Retired senior citizens, Joe, Al, and Willie, share a cramped apartment in the Astoria neighborhood of Queens, New York, and often pass the time sitting on a local park bench. One day, after depositing their social security checks at the bank, Al and Willie notice that Joe appears unusually preoccupied. During the night, Joe awakens to make some calculations. In the morning, he greets his roommates with enthusiasm and proposes that the three of them, who have never broken the law, should carry out a “stickup.” Bored by their daily routine, Joe argues that the crime is not as risky as they may think. In the unlikely event that they are arrested, room and board will be free in prison and their social security checks will accumulate until they are released; and if they succeed, they will have extra cash to enjoy, instead of sitting on a park bench all day. Al likes the idea, but Willie is more skeptical. As they discuss details, Al offers to investigate the gun collection of his nephew, Pete, while Joe proposes that they scout a bank to rob in New York City. The next day, the three men take the subway into the city and, without much deliberation, decide to hold up the Union Marine Bank at 36th Street and Broadway. As they indulge in a hot dog from a street vendor and participate in a sidewalk drum performance, the men are rejuvenated by the scheme. Al is confident that he can obtain the guns that afternoon, so the ringleader, Joe, suggests robbing the bank the next day. While Joe and Willie purchase three pairs of Groucho Marx-style glasses as disguises, Al stops by Pete’s house. As soon as his nephew leaves for work, Al sneaks into the basement and takes three pistols from the gun case, as well as an assortment of bullets. The next morning, after finally determining which bullets fit the pistols, the threesome take a bus to another neighborhood in Queens to conceal their point of origin. From there, they hail an unlicensed cab, which does not keep records of fares. For $30, the driver agrees to take them into Manhattan and to wait outside the bank while they “sign a will.” Upon entering the bank in disguise, Al detains the security guard at gunpoint, as Joe orders the teller to hand over the money. When the bank manager does not take the elderly men seriously, Joe fires a bullet at the wall, causing everyone to take cover on the floor. After filling their satchel with cash, the friends dash back to the waiting cab, ask the driver to drop them at a subway station and return to Queens on the train. When they count the money at home, the total amounts to just over $35,000, and Al suggest they hide the loot in his old suitcase, stored at Pete’s house. Later, as the three men sit on their regular park bench and overhear a report on the radio about the crime, Willie suffers a heart attack and dies. Sparing no expense, Joe makes funeral arrangements. During the memorial service, Joe and Al decide to give $25,000 of the heist money to Pete, who tirelessly works two jobs to support his family. Pete is speechless as Joe explains that he and Al inherited a $25,000 life insurance policy from Willie, but they have no need for the money. In exchange for the gift, Joe suggests that Pete give them $20 per week to supplement their fixed income. After the funeral, the two friends decide to spend some of their money on a spontaneous vacation to Las Vegas, Nevada. Without making reservations, they take a cab to Kennedy Airport, buy a ticket, and board their first plane flight. At a casino hotel that evening, they try their luck at the craps table. Al is not familiar with the game, but Joe instructs him to simply roll the dice while he places bets. To their surprise, they accumulate $73,000 in winnings by the end of the evening. However, Joe realizes that their gambling luck will make them a target for thieves, as well as more conspicuous to authorities, so he suggests they collect the cash and fly back to New York that night. Arriving at their apartment exhausted from the whirlwind excursion, they immediately fall asleep. When Joe wakes, he hears a report on the radio that the police anticipate a development in the “amateur” bank robbery case. Joe tries to wake Al with the news, but is distressed to find that his friend has passed away. A few hours later, Joe arrives at Pete’s house, carrying the bag of money, and takes Pete aside to divulge the bank robbery, the Vegas winnings and his uncle’s death. He adds that the police appear to be closing in and asks Pete to help hide the approximately $107,000 in a safety deposit box. Tearful over his uncle’s death, Pete agrees and promises not to inform the authorities. The next day, Joe shaves and dresses for Al’s funeral, but as he leaves the apartment, two Federal Bureau of Investigation (FBI) agents handcuff him. During questioning, Joe refuses to reveal the location of the money. Sometime later, Pete visits Joe in prison and reminds him that if he does not give back the robbery cash, he will receive a harsher sentence. Joe says he does not mind, adding that Al and Willie would not want him to return the loot. Instead of being ignored on a park bench, Joe says he is “treated like a king” in prison. Before the guard escorts him away, Joe tells Pete not to worry about him and to enjoy his “inheritance.” +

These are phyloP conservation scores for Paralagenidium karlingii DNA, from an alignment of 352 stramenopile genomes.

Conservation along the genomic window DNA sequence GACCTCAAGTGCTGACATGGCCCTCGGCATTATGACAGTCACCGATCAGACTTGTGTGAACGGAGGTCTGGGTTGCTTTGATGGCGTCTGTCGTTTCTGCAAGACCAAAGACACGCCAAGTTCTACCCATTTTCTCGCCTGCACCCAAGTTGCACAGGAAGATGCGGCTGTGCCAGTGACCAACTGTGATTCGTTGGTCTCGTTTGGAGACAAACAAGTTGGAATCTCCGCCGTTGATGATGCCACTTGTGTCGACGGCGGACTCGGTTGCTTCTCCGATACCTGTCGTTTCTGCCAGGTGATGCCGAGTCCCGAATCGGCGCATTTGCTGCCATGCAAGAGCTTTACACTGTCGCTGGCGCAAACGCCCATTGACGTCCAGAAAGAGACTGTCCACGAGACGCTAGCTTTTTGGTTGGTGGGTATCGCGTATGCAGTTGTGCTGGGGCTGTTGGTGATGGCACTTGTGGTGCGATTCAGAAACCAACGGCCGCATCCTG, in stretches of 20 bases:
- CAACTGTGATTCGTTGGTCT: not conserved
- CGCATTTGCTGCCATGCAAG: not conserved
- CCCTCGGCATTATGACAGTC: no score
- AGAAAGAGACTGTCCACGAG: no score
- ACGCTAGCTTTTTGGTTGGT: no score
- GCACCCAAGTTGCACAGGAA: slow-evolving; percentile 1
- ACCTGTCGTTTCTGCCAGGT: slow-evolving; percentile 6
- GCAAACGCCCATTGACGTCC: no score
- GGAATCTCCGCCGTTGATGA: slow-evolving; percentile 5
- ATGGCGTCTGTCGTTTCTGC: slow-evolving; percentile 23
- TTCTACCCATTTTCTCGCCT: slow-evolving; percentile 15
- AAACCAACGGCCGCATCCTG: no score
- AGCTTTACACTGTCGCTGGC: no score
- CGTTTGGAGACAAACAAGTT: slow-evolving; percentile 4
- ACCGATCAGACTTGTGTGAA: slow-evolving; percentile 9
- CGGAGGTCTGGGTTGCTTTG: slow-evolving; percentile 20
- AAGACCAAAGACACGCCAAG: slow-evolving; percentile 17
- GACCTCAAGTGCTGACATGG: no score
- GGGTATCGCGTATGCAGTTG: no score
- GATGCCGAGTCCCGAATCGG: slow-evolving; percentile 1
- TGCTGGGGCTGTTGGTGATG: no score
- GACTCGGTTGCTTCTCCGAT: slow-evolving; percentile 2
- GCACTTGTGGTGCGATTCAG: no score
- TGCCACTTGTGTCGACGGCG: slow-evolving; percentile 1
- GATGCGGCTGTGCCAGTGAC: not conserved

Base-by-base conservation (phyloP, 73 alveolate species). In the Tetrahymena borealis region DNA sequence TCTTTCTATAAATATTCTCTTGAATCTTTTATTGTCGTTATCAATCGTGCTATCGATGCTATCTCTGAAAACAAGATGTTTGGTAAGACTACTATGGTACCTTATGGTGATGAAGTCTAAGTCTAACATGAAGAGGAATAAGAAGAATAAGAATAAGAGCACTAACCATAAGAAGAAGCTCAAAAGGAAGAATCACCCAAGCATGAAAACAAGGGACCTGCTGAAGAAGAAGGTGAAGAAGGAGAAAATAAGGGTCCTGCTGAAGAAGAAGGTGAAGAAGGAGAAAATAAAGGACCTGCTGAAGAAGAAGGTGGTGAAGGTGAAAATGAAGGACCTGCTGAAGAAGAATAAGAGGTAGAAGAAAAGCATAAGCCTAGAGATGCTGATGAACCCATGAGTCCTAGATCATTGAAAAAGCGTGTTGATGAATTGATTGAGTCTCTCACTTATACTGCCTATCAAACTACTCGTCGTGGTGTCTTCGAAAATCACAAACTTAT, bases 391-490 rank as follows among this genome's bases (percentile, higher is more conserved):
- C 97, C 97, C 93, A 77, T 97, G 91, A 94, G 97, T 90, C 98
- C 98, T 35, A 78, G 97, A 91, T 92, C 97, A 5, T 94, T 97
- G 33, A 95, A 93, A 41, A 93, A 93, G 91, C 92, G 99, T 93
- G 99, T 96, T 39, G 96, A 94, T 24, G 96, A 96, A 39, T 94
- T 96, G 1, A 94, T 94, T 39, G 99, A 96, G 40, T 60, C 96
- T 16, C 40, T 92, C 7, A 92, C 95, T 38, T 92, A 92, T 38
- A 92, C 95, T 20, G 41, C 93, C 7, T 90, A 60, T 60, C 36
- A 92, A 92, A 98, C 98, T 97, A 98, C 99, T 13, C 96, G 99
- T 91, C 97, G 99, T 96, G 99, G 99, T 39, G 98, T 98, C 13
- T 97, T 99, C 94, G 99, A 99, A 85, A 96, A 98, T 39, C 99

Legend
Viewed by AFI
Partially Viewed
Offscreen Credit
Name Occurs Before Title
AFI Life Achievement Award

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The American Film Institute is grateful to Sir Paul Getty KBE and the Sir Paul Getty KBE Estate for their dedication to the art of the moving image and their support for the AFI Catalog of Feature Films and without whose support AFI would not have been able to achieve this historical landmark in this epic scholarly endeavor.